Updated: Jul 2, 2019
It's been quite a long time since I wrote anything. I had a really hectic end of the school year and the amount of work that needed to be done stopped me from writing. But now school is over and I can relax and .... oh no .... wait .... I can't because, in a true workaholic fashion, I spend my summers working on a summer camp in England 😅
The camp I work for is not your typical summer school. Not all the campers have English lessons. It's an optional extra which some kids get to do if their parents paid for it. Now, as you can probably imagine this is not the most advantegous set up for the teachers. We have to compete, so to speak, with all the other activities available on camp. That is because when some of the kids are having lessons, their friends go off quad biking or swimming. You ask yourself this question: what sounds better to the 10-year-old you, lessons or quad biking? See what I mean? 😉 All of the above mean that my lessons need to be as attractive, fun, interactive, and basically awesome as humanly possible. So in this post I'll show you how I do it.
I like saying that you don't have to reinvent the wheel when planning your lessons. There are so many books and materials available online to use. You just have to spend some time thinking about how to jazz them up 😁
For the lessons I'm going to show you I used "Instant Lessons Intermediate" and "Instant Lessons Advanced" by Penguin Publishing (series editor: Peter Watcyn-Jones). I've used two chapters dealing with vocabulary: "Types of people" and "Idioms to describe people". On top of a nice description of the whole lesson and various activities, this is what the books have to offer:
Don't get me wrong: those are great books, and materials and exercises in them are really useful. But they would not work on a summer camp. They're meant for a lesson where students sit in a classroom. I need something more.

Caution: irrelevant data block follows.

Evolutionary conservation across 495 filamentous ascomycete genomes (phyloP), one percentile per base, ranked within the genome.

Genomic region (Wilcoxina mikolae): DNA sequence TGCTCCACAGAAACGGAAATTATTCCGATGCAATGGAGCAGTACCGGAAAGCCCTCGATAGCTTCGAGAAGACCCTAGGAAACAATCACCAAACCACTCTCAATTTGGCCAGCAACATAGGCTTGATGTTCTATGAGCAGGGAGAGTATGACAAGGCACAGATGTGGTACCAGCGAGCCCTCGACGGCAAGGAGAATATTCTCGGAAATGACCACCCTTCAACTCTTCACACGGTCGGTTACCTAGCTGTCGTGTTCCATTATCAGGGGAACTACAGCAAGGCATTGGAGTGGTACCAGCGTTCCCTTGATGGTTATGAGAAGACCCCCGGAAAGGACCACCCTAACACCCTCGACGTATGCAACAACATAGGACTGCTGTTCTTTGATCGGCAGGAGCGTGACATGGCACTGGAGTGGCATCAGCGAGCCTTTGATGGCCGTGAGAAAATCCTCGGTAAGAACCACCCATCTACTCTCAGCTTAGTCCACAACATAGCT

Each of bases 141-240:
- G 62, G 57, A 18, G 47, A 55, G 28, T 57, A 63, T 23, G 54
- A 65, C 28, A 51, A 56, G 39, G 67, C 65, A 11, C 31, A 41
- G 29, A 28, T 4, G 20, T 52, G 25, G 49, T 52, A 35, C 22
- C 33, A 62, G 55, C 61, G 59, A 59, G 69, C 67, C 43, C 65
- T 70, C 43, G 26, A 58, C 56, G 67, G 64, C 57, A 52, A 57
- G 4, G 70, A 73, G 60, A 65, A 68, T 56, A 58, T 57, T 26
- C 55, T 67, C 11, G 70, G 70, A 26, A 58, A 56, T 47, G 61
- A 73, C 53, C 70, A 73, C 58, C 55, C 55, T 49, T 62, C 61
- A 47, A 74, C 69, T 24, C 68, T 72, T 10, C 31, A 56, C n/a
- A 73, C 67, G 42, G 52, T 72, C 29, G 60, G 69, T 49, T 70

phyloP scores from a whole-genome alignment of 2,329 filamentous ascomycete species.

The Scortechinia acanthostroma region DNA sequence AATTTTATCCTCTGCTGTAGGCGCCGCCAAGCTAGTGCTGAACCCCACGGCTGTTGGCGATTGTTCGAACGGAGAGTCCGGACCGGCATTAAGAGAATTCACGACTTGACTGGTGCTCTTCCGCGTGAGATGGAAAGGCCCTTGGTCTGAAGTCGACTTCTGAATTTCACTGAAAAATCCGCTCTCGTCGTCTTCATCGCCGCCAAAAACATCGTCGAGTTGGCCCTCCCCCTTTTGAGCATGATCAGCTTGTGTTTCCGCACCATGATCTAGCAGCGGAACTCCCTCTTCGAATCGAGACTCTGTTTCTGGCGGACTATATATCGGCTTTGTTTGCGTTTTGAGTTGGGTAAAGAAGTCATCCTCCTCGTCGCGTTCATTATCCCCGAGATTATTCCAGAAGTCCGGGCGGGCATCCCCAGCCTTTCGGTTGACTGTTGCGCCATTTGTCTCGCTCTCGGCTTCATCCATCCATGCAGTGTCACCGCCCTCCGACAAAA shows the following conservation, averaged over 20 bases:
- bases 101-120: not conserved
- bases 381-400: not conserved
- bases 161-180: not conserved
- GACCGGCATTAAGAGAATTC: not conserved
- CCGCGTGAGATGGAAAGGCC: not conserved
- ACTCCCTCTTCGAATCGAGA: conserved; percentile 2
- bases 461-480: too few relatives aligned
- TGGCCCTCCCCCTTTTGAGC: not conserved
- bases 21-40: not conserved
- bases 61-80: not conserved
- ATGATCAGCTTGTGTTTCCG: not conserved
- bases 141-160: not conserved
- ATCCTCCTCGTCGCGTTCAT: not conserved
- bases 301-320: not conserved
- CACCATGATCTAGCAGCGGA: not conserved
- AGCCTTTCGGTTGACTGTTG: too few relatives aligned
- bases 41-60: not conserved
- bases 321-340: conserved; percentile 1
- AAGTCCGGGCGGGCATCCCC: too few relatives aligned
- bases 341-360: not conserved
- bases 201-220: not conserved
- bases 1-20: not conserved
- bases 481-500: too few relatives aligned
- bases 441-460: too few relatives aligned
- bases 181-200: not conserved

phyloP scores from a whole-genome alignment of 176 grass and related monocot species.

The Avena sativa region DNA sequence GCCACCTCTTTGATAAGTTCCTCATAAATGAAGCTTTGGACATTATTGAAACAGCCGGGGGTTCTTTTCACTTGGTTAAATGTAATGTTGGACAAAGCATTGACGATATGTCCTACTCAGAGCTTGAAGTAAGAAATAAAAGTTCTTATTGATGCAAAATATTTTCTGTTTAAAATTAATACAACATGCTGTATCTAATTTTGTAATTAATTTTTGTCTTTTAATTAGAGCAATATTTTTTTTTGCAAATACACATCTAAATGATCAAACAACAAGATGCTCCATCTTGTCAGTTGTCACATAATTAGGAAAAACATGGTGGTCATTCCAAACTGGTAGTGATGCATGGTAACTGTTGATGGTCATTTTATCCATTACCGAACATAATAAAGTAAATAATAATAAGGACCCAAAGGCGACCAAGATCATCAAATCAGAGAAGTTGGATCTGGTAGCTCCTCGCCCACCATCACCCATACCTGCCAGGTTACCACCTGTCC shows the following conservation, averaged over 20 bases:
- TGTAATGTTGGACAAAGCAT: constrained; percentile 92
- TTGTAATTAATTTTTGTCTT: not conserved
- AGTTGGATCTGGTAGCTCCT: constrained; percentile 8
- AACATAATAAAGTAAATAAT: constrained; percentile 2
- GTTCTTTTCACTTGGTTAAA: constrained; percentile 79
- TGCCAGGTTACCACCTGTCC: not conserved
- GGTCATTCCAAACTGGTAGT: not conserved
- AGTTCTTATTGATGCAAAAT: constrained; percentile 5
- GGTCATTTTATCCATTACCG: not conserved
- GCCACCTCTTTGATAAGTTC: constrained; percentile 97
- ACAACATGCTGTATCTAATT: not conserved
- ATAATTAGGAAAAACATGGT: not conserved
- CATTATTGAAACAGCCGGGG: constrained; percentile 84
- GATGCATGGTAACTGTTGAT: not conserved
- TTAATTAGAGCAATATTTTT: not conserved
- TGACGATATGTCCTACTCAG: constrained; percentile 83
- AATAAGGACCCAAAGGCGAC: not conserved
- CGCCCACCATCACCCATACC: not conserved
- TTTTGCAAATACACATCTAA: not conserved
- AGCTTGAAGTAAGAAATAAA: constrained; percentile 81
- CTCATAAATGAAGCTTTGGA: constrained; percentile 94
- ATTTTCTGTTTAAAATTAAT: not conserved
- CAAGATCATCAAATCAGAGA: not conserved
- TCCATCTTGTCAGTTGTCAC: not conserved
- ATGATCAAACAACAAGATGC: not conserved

So this is what I did with it:
I cut up the words with definitions into separate strips. I gave each student two or three words and told them that they have 3 minutes to try and remember their words. After 3 minutes I went around the classroom with scissors and cut off the definitions. Now their task was to come up to every other student in the classroom and to me and say what their words mean.
I used the same handout to cut off the words. I folded them in half. This time, one by one, students had to pick one and give its definition. If they didn't remember, I asked someone else to help. We went through all the words again.
I made my own handout with all the words and definitions. This time every single word was cut up into three pieces. Students were put into groups. Their task was to recreate all the words and match them with their definition. I gave them an A3 sheet of paper to glue everything onto it. They did it as a race. The first team to finish got lollypops (it is a summer camp after all, you need to find additional motivation to complete exercises 😝)